Our Perspective

      • Where are we with the Yolanda Recovery?

        10 Aug 2015

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        UNDP is helping communities in Yolanda-affected areas restore mangrove forests as a disaster risk reduction effort.

        By Titon Mitra*   There is an enduring adage that ‘the whole is only the sum of its parts’. Recent Press and commentary on the statement of Professor Beyani, United Nations Special Rapporteur on the Human Rights of Internally Displaced Persons, underlines the problems with highlighting certain issues in the absence of the whole.  Beyani was complementary about the Yolanda recovery and rehabilitation efforts.  He commended the institutional and policy structures and frameworks that have been put in place, noting that the Philippines has much valuable experience that should be shared internationally.  This is a view UNDP shares. Our then Senior Recovery Coordinator said that from his experience in many different disasters, he had never seen a recovery happen so quickly and so effectively. But there is no question that significant challenges remain to be resolved in areas affected by Yolanda.  This is neither surprising nor unusual.  Remember that 2 years following Hurricane Katrina, New Orleans was in far worse shape.  Following the Great East Japan Earthquake, 230,000 people today are still in temporary shelters.  Clearly the baseline in the Visayas (and for that matter nationally) relating to economic development, infrastructure, local capacity, financial resources, systems and processes for emergency and  Read More

      • What needs to happen now? | Interview with Sanny Jegillos

        18 Dec 2013

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        A UNDP cash-for-work crew clears debris from Tacloban's Barangay (village) 88. UNDP operates cash-for-work projects focused on removing debris and restoring livelihoods. These employment schemes bridge the transition between the humanitarian phase and reconstruction. (Photo: OCHA/Jose Reyna)

        Q: What needs to happen now in the areas affected by Typhoon Yolanda (Haiyan)? A: We have to keep in mind that humanitarian needs persist, even as recovery efforts proceed in many locations. To get lives back on track, the means of livelihoods and family incomes must be restored, houses rebuilt, local infrastructure fixed. So, shelter and livelihoods remain a significant priority for the humanitarian community to get people back on their feet. Challenges over the coming months will involve reopening damaged schools and public buildings, and restoring services. Farmers will need seeds and other support in order to replant rice crops before the rains begin. There is much work to be done and the road to recovery will also need to be a road to building resilience. Q: Can you give me examples of resilience measures? A: Climate Change Adaptation and Disaster Risk Reduction start at understanding the nature of the hazards that pose danger and the shocks that affect the recovery of the affected population. It is important that UNDP supports risk assessments that can provide evidence on building codes, on safe locations of important and critical infrastructure, and on government policy, such as “No Build Zones”. While risk assessments  Read More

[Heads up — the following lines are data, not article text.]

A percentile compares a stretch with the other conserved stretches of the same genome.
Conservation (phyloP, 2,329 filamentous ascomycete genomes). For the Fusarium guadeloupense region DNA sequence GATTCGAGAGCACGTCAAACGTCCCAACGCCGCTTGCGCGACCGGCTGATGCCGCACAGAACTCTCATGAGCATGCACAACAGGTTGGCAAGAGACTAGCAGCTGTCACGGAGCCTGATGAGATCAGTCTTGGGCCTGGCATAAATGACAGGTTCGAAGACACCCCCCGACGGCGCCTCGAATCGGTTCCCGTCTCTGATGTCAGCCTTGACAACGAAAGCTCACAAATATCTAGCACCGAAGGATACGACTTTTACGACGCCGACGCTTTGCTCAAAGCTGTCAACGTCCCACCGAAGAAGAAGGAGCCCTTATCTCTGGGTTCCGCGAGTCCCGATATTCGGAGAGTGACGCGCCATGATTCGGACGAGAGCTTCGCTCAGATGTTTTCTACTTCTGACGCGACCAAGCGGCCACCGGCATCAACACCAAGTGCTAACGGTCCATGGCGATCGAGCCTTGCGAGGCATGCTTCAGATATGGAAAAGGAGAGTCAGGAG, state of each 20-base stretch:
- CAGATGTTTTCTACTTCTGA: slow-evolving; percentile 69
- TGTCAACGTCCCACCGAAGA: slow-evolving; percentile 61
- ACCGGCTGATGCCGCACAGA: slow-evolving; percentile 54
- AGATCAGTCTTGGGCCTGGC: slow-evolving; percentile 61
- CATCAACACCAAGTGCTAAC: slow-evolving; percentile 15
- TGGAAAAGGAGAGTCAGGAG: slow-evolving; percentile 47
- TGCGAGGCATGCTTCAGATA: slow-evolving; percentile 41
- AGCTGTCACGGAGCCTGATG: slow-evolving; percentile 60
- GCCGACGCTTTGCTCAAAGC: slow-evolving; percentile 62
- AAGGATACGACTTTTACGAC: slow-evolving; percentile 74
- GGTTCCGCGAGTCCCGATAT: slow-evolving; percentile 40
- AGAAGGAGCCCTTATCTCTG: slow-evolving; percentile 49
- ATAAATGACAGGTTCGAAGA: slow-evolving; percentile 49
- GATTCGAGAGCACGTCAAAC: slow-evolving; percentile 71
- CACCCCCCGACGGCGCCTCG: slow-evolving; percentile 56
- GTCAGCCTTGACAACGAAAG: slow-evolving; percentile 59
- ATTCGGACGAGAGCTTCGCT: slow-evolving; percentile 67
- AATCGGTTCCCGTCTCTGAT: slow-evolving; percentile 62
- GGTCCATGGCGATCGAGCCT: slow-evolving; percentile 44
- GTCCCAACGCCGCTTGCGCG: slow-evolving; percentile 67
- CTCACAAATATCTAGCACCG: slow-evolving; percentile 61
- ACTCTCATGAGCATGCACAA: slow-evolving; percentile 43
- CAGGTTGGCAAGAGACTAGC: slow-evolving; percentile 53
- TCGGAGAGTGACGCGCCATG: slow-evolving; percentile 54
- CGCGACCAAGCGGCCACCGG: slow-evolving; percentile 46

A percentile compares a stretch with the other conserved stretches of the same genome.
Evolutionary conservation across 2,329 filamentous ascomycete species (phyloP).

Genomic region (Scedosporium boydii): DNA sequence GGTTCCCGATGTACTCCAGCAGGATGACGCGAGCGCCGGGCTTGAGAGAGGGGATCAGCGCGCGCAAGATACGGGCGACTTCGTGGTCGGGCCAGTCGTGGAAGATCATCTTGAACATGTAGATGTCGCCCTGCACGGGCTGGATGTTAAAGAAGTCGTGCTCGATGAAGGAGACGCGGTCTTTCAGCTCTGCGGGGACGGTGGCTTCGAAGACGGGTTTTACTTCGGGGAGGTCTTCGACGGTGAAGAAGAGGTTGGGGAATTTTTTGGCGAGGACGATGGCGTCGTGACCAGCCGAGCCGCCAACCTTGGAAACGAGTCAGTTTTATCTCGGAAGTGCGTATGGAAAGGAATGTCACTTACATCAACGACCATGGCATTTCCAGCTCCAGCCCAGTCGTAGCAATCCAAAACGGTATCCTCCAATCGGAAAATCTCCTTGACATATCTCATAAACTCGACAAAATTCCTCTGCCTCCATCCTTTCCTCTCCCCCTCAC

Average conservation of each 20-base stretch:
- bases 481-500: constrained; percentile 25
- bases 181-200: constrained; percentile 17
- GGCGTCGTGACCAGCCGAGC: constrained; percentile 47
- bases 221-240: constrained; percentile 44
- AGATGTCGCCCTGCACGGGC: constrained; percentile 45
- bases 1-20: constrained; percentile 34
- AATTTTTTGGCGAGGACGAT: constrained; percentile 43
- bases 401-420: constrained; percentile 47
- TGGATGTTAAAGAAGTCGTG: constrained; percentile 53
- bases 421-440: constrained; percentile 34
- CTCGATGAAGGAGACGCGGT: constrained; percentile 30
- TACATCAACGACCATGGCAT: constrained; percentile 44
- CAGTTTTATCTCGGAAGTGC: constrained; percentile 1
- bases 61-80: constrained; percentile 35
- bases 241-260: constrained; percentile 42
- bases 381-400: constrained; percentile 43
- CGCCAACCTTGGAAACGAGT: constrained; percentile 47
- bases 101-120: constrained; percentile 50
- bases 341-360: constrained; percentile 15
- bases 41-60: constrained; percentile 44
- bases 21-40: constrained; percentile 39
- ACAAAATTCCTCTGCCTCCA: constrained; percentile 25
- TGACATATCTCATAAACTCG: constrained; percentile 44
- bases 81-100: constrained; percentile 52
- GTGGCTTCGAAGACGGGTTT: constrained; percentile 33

• 1,000 days to MDGs deadline; options for PH | Luiza Carvalho

        26 Apr 2013

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        The Philippines must now focus on accelerating and intensifying efforts to reduce maternal mortality, one of the MDGs least likely to be achieved. The country must also increase access to universal primary education, reduce income poverty and vulnerable employment by half, and reverse the rising trend of HIV/AIDS. (Photo: UNICEF Philippines)

        The countdown to the last 1,000 days to the 2015 deadline of the Millennium Development Goals (MDGs) has begun. On April 5, the world marked the beginning of the critical last mile of the MDGs.  Launched in 2000 with the signing of the Millennium Declaration by 189 UN member-countries, the MDGs became the global agenda for development at the start of the new century. Being time-bound and measurable, the MDGs have made a difference and changed the way of achieving development objectives.  The 8 MDGs are: the halving of extreme poverty and hunger, universal primary education, gender equality, reduction of child mortality, improved women's health, stoppage and reversal of the spread of TB, malaria and HIV/AIDS, environmental sustainability, and global partnerships for aid, trade and debt relief. The MDGs are measured against 18 targets and 60 indicators. Twelve years hence, the MDGs have shown successes in mobilizing the global community into achieving its targets. As of the 2012 Global MDGs Progress Report, 4 targets have been achieved. First, the global target of halving extreme poverty from its 1990 level has been reached, equivalent to 600 million people.  The 2012 progress report notes that for the first time since poverty trends began  Read More

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